Gameplay is made up of many areas, from farming to combat, all of which go hand in hand, but progress tends to tie in with the latter while taking care of your farm helps complete side quests and earn money for equipment and tools.
The farming side of the game sees you start with a small field with limited plots to help earn a few pennies with the limited crops available to you, but eventually, through the completion of requests and progress in the main story, new crops and fields will become available to you, allowing you to take steps to upgrade the town stores and even raise your own monsters to help with the farm work or aid you in battle. While I guess you could do the bare minimum when it comes to farming, utilising it as much as possible helps with many areas of the game, least of all being the main way to make money. Farming not only includes crops but stone, ore, and wood that play a large role in upgrades and crafting.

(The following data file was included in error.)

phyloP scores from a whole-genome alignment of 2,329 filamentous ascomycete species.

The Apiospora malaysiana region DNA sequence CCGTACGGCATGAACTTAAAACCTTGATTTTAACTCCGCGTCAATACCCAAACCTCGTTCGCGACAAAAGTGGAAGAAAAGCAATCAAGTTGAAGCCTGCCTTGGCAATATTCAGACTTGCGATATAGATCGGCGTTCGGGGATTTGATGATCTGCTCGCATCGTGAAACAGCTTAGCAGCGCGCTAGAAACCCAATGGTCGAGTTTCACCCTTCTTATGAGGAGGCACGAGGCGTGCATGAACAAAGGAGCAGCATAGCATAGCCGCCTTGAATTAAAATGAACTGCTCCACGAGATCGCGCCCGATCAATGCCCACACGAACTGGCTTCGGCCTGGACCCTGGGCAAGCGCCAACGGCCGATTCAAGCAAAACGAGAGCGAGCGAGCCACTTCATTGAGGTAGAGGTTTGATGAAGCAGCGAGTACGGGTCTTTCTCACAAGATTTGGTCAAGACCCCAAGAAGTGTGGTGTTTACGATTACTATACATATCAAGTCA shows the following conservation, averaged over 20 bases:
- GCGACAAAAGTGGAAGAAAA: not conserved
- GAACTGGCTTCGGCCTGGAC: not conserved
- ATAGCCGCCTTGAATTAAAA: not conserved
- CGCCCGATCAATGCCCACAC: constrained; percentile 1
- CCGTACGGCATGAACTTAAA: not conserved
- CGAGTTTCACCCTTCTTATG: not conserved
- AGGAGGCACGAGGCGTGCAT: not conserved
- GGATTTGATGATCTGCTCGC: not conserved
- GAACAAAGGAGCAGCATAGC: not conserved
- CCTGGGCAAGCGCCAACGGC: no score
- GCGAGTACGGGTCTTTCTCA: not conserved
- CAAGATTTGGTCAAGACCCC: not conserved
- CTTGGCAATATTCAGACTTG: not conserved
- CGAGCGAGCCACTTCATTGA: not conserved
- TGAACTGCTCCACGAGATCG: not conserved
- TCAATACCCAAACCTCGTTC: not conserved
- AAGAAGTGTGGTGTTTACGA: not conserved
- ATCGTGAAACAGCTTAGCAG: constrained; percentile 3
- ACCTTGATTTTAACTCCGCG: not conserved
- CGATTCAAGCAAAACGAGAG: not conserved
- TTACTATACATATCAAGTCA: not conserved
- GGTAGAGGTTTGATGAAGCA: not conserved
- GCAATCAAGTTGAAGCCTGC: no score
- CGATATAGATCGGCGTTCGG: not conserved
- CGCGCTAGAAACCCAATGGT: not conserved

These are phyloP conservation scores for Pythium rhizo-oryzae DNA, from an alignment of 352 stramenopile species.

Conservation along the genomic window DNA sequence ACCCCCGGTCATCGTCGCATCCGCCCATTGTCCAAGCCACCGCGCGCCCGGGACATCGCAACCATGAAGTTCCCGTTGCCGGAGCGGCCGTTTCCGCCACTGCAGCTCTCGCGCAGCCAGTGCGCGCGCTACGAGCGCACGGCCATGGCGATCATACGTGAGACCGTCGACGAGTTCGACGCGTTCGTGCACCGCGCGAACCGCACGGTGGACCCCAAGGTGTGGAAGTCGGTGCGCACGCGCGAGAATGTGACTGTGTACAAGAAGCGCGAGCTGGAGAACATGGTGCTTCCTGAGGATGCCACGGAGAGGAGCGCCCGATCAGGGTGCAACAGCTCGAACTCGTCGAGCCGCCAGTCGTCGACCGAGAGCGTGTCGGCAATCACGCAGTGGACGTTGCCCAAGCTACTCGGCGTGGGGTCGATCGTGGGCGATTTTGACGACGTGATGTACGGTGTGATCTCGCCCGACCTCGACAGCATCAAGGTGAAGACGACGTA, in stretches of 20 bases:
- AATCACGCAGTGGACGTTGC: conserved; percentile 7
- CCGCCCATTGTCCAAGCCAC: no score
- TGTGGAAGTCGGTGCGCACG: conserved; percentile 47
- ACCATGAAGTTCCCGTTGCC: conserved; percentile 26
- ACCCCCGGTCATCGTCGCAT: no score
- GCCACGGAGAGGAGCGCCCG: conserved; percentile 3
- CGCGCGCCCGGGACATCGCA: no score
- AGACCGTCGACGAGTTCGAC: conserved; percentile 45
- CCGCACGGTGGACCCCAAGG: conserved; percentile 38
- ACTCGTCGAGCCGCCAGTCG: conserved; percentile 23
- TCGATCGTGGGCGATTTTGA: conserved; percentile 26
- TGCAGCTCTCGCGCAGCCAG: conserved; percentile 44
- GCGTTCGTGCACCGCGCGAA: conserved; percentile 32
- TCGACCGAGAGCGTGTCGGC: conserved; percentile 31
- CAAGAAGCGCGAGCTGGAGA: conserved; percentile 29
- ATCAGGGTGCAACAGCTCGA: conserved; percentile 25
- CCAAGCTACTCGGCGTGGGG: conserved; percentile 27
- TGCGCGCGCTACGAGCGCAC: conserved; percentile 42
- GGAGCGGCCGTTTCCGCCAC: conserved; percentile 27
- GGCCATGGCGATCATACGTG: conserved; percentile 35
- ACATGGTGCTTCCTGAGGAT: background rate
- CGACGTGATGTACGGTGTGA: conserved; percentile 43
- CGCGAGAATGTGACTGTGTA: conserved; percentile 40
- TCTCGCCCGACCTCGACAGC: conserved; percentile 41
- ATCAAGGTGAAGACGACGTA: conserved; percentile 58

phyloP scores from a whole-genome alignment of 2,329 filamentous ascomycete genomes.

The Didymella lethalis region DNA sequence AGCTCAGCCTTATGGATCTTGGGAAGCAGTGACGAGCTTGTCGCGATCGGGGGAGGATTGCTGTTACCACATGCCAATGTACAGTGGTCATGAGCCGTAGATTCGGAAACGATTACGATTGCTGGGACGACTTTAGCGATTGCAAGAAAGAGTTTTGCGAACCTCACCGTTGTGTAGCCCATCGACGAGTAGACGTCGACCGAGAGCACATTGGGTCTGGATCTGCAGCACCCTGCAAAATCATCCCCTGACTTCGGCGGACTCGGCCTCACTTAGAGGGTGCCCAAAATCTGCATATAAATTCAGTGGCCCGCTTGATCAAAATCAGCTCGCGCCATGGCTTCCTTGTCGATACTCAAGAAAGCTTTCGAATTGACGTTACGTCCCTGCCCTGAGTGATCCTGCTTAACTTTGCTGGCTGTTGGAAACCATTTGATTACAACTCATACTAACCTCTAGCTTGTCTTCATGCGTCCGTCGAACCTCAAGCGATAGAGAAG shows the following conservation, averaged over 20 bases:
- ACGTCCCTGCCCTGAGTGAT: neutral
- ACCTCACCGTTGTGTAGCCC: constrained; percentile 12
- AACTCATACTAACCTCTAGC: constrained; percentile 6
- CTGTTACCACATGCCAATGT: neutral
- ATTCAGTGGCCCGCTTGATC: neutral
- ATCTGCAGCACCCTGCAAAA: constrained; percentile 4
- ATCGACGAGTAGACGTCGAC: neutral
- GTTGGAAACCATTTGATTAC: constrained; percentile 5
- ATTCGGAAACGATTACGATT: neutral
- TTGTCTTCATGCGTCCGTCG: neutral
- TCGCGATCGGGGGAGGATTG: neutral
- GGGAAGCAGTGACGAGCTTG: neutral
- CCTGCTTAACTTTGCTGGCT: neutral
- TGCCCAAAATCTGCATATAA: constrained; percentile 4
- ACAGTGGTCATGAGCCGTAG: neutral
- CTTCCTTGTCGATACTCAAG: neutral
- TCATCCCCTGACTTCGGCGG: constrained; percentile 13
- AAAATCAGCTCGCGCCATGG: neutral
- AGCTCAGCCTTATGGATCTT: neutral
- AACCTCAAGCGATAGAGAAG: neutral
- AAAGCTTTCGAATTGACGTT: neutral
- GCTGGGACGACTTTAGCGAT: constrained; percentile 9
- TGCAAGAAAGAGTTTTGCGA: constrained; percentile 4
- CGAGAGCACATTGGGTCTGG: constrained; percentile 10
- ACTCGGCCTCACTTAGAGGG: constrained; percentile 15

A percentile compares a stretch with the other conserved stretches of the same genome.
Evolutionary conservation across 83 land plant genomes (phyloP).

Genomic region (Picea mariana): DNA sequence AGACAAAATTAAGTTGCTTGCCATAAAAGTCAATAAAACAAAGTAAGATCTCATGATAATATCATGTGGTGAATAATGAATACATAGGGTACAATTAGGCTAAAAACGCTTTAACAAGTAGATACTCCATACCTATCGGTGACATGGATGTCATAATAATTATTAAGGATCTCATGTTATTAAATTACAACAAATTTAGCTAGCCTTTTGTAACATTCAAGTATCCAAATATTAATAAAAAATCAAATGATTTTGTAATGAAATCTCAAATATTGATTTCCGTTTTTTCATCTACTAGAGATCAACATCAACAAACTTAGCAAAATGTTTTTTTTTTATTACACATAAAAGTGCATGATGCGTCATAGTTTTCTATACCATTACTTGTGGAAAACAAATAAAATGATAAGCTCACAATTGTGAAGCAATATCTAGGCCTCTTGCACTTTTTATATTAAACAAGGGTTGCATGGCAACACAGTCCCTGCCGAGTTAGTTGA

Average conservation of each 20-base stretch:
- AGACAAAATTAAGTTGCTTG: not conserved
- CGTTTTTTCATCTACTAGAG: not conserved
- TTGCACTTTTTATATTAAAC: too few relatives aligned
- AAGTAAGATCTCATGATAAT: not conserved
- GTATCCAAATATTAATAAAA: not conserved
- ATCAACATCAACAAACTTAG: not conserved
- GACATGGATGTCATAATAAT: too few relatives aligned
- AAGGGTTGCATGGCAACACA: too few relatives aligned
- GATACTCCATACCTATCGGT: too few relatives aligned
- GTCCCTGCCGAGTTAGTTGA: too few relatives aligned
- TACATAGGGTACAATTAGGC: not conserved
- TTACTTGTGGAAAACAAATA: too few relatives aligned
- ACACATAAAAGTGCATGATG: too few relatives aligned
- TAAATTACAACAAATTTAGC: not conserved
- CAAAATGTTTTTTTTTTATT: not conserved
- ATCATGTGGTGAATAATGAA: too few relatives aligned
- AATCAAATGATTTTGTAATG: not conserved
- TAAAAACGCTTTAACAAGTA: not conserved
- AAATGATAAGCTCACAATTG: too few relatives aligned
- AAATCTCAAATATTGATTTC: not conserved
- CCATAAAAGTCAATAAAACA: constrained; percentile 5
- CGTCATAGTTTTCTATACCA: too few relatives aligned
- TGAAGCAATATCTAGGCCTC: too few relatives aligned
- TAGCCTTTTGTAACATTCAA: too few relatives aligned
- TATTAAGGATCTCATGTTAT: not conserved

Combat is the area I found myself spending probably equally as much time with as farming, this will likely depend on your play style. Aside from the games’ dungeon locations, the world is populated by numerous monsters throughout the biomes you’ll visit. In order to survive these encounters, you’ll likely need equipment you either purchase or craft yourself. Equipment comes in many forms, be it duel blades, a giant hammer, a magic staff, or something else entirely. There are a variety of tools available in order to send monsters packing or to protect yourself. Overall, I have to say no one weapon type is superior, and your preference will likely be the deciding factor on what you stick with, though I personally found myself changing it up quite often.